The mounting national debt? Yeah, you're probably better off just ignoring why exactly it's mounting. The Guardian is continuing the blow the lid off of the whole NSA / PRISM saga, today revealing new documents that detail how the NSA paid out "millions" of dollars to cover PRISM compliance costs for a multitude of monolithic tech outfits. As the story goes, the National Security Agency (hence, tax dollars from American taxpayers) coughed up millions "to cover the costs of major internet companies involved in the PRISM surveillance program after a court ruled that some of the agency's activities were unconstitutional." The likes of Yahoo, Google, Microsoft and Facebook are expressly named, and while Google is still angling for permission to reveal more about its side of the story, other firms have conflicting tales.

For whatever it's worth, a Yahoo spokesperson seemed a-okay with the whole ordeal, casually noting that this type of behavior is perfectly legal: "Federal law requires the US government to reimburse providers for costs incurred to respond to compulsory legal process imposed by the government. We have requested reimbursement consistent with this law." Meanwhile, Facebook stated that it had "never received any compensation in connection with responding to a government data request." Microsoft, as you might imagine, declined to comment, though we heard that Steve Ballmer could be seen in the distance throwing up a peace sign. At any rate, it's fairly safe to assume that your worst nightmares are indeed a reality, and you may have a far more enjoyable weekend if you just accept the fact that The Man knows everything. Better, right?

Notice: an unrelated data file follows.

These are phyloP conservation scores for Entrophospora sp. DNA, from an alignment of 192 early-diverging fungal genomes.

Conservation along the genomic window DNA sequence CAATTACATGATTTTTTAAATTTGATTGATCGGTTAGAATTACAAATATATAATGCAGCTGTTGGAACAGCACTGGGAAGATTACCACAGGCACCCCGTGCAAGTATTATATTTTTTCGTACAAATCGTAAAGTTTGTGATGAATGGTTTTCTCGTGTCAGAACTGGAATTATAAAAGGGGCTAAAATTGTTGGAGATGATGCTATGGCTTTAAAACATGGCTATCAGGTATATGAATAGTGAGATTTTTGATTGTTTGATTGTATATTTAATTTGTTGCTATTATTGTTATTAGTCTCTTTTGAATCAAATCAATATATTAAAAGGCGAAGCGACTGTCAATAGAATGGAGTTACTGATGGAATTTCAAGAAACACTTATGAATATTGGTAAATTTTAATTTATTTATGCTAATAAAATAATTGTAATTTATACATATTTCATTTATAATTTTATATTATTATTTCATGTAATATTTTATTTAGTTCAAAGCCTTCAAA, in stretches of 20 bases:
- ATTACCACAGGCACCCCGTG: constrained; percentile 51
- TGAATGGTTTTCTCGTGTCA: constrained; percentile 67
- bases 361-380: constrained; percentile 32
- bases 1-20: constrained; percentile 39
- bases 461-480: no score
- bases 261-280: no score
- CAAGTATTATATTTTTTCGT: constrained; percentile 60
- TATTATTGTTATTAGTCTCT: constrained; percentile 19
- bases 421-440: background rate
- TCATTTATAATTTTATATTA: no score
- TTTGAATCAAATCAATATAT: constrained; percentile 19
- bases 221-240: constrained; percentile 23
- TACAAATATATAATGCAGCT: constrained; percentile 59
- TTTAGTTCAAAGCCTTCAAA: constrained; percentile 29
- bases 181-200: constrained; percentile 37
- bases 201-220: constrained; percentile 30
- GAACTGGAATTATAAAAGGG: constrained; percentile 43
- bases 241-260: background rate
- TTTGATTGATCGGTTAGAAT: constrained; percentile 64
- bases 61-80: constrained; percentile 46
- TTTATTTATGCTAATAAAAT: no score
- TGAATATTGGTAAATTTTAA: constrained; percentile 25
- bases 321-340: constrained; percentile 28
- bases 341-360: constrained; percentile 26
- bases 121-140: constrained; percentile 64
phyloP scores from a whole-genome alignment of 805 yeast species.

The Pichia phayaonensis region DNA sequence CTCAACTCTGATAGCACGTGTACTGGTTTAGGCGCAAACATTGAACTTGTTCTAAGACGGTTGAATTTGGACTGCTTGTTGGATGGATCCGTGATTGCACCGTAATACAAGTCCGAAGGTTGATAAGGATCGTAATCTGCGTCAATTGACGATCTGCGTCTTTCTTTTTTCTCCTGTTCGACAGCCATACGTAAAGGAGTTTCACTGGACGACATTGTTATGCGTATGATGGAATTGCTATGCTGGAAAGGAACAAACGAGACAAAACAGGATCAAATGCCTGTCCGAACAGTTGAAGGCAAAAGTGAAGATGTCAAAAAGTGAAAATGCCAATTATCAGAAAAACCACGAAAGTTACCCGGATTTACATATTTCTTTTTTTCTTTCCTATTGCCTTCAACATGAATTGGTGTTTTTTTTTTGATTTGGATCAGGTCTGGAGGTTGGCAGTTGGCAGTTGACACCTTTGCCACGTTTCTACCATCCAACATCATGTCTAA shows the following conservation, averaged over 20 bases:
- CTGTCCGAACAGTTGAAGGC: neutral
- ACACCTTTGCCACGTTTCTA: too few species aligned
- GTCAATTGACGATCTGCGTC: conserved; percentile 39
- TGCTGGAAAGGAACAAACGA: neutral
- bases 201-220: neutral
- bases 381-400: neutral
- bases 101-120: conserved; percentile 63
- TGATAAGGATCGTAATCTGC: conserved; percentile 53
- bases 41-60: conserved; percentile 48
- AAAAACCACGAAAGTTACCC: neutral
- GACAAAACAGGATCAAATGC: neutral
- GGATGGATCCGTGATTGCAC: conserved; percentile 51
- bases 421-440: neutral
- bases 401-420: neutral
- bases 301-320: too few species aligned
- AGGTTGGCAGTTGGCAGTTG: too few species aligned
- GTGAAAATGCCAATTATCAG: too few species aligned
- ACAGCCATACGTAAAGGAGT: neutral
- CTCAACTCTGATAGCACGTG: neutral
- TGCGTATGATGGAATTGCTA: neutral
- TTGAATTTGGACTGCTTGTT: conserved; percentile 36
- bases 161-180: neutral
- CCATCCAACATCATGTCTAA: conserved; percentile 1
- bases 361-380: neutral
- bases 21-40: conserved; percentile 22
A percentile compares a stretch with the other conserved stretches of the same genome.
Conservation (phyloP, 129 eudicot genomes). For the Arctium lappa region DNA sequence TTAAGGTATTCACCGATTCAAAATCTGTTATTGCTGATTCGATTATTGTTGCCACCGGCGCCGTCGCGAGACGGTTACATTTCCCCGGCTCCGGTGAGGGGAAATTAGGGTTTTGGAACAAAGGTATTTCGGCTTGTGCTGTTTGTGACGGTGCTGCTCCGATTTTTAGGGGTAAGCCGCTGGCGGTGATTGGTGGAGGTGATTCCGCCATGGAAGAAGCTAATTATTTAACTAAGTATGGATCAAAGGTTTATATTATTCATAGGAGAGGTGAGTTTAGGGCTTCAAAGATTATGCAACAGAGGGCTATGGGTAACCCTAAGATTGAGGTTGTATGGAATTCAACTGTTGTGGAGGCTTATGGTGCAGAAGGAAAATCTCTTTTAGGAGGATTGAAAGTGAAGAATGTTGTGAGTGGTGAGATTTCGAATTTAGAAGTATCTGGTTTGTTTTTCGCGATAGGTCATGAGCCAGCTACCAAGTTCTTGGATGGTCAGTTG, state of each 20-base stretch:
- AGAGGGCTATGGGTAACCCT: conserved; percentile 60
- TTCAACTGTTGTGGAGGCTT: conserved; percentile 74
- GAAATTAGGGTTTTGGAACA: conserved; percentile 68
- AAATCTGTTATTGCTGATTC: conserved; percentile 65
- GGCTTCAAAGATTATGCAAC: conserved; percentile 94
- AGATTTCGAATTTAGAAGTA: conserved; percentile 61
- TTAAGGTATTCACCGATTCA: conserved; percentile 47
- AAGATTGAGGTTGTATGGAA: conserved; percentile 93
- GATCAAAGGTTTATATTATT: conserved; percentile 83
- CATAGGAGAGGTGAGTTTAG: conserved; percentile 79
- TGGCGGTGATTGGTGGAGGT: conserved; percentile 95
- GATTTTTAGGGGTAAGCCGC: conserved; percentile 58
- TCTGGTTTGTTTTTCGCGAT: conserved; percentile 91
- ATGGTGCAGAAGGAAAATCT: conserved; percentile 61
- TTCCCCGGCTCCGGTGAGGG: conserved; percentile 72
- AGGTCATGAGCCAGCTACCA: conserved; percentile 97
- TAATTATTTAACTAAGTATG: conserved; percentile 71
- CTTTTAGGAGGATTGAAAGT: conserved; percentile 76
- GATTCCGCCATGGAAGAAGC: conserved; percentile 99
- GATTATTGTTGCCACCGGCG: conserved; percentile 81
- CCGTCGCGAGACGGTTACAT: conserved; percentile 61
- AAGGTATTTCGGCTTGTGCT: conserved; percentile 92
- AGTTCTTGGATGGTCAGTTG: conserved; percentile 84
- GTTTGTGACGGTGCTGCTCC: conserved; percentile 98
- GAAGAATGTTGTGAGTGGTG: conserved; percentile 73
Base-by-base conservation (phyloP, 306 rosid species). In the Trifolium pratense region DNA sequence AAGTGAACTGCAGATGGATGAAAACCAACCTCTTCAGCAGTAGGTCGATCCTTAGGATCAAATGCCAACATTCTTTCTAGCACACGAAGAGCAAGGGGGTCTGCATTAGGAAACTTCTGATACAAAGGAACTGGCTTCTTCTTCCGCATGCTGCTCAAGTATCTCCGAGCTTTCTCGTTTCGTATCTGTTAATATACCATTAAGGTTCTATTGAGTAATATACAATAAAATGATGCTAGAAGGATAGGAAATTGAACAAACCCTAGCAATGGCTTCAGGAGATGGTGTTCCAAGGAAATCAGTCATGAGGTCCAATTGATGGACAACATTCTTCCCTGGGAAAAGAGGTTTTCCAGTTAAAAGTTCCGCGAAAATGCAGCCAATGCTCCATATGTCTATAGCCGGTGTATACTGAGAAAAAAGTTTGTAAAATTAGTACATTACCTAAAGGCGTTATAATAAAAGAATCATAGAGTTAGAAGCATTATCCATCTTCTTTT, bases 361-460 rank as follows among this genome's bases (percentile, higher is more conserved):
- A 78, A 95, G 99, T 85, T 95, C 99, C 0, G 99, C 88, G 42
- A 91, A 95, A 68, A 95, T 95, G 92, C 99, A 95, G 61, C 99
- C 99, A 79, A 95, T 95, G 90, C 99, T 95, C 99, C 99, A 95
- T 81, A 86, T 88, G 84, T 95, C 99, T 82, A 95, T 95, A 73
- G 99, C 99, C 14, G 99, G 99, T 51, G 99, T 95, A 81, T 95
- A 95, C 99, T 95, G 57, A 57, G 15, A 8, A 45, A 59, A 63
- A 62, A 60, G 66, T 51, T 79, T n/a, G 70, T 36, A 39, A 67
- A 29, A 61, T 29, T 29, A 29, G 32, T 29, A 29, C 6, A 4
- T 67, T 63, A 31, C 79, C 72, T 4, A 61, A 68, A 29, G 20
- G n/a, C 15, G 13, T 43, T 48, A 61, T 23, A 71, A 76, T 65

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Source: The Guardian

US government declassifies documents concerning telephonic data collection

DNP US government releases documents concerning data collected under the PATRIOT Act

Today brings another victory for transparency as the US government has just declassified three documents pursuant to the collection of telephonic metadata authorized by section 215 of the PATRIOT Act. The documents, released by the Office of the Director of National Intelligence, include the 2009 and 2011 reports concerning the reauthorization of the PATRIOT Act as well as the order for business record collection. During a Senate Judiciary Committee hearing on the subject, NSA Deputy Director John Inglis made public for the first time the mechanism for accessing the metadata at the government's disposal. According to Inglis, telephonic information -- which does not include names, addresses, or social security numbers -- exists in databases but cannot be accessed without reasonable suspicion of association with terrorists. Deputy Attorney General James Cole went on to say, "Nobody is listening to anybody's conversations." This revelation might be cold comfort to those concerned about the government's ownership of this data to begin with, but it does pull back the curtain somewhat on the NSA's policies and procedures. To read these declassified -- and heavily redacted -- documents in full, head on over to the source link below.

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Source: Office of the Director of National Intelligence